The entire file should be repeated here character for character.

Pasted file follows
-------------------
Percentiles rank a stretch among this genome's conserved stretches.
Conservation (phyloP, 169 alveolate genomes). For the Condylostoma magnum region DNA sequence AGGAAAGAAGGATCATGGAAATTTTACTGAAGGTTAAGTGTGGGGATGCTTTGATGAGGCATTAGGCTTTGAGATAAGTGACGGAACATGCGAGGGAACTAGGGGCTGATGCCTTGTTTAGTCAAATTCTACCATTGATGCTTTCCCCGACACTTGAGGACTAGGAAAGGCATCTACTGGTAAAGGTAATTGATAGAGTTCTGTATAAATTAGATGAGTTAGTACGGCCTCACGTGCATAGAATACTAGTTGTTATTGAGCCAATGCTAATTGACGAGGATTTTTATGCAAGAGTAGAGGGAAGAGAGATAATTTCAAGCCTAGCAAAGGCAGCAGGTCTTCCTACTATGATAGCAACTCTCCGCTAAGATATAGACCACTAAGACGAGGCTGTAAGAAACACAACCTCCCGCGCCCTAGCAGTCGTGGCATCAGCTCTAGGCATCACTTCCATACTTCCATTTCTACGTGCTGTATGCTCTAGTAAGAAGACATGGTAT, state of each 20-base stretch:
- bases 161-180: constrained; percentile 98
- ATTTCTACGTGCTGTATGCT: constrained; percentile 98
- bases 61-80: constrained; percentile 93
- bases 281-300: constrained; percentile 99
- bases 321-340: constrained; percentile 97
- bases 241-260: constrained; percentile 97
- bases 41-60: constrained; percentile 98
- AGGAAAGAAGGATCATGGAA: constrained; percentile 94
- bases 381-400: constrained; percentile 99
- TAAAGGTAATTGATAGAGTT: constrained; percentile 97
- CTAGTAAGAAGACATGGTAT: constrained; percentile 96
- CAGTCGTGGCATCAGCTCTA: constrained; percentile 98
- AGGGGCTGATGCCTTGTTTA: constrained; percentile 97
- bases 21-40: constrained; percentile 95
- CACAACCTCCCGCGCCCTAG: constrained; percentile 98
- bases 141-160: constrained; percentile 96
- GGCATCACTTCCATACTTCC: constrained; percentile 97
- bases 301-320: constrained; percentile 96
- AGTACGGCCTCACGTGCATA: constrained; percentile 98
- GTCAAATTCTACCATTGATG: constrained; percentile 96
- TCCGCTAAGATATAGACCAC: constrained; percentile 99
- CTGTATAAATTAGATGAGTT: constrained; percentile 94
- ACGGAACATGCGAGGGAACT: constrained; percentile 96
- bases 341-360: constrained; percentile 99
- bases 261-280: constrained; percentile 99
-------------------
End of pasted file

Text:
Percentiles rank a stretch among this genome's conserved stretches.
Conservation (phyloP, 169 alveolate genomes). For the Condylostoma magnum region DNA sequence AGGAAAGAAGGATCATGGAAATTTTACTGAAGGTTAAGTGTGGGGATGCTTTGATGAGGCATTAGGCTTTGAGATAAGTGACGGAACATGCGAGGGAACTAGGGGCTGATGCCTTGTTTAGTCAAATTCTACCATTGATGCTTTCCCCGACACTTGAGGACTAGGAAAGGCATCTACTGGTAAAGGTAATTGATAGAGTTCTGTATAAATTAGATGAGTTAGTACGGCCTCACGTGCATAGAATACTAGTTGTTATTGAGCCAATGCTAATTGACGAGGATTTTTATGCAAGAGTAGAGGGAAGAGAGATAATTTCAAGCCTAGCAAAGGCAGCAGGTCTTCCTACTATGATAGCAACTCTCCGCTAAGATATAGACCACTAAGACGAGGCTGTAAGAAACACAACCTCCCGCGCCCTAGCAGTCGTGGCATCAGCTCTAGGCATCACTTCCATACTTCCATTTCTACGTGCTGTATGCTCTAGTAAGAAGACATGGTAT, state of each 20-base stretch:
- bases 161-180: constrained; percentile 98
- ATTTCTACGTGCTGTATGCT: constrained; percentile 98
- bases 61-80: constrained; percentile 93
- bases 281-300: constrained; percentile 99
- bases 321-340: constrained; percentile 97
- bases 241-260: constrained; percentile 97
- bases 41-60: constrained; percentile 98
- AGGAAAGAAGGATCATGGAA: constrained; percentile 94
- bases 381-400: constrained; percentile 99
- TAAAGGTAATTGATAGAGTT: constrained; percentile 97
- CTAGTAAGAAGACATGGTAT: constrained; percentile 96
- CAGTCGTGGCATCAGCTCTA: constrained; percentile 98
- AGGGGCTGATGCCTTGTTTA: constrained; percentile 97
- bases 21-40: constrained; percentile 95
- CACAACCTCCCGCGCCCTAG: constrained; percentile 98
- bases 141-160: constrained; percentile 96
- GGCATCACTTCCATACTTCC: constrained; percentile 97
- bases 301-320: constrained; percentile 96
- AGTACGGCCTCACGTGCATA: constrained; percentile 98
- GTCAAATTCTACCATTGATG: constrained; percentile 96
- TCCGCTAAGATATAGACCAC: constrained; percentile 99
- CTGTATAAATTAGATGAGTT: constrained; percentile 94
- ACGGAACATGCGAGGGAACT: constrained; percentile 96
- bases 341-360: constrained; percentile 99
- bases 261-280: constrained; percentile 99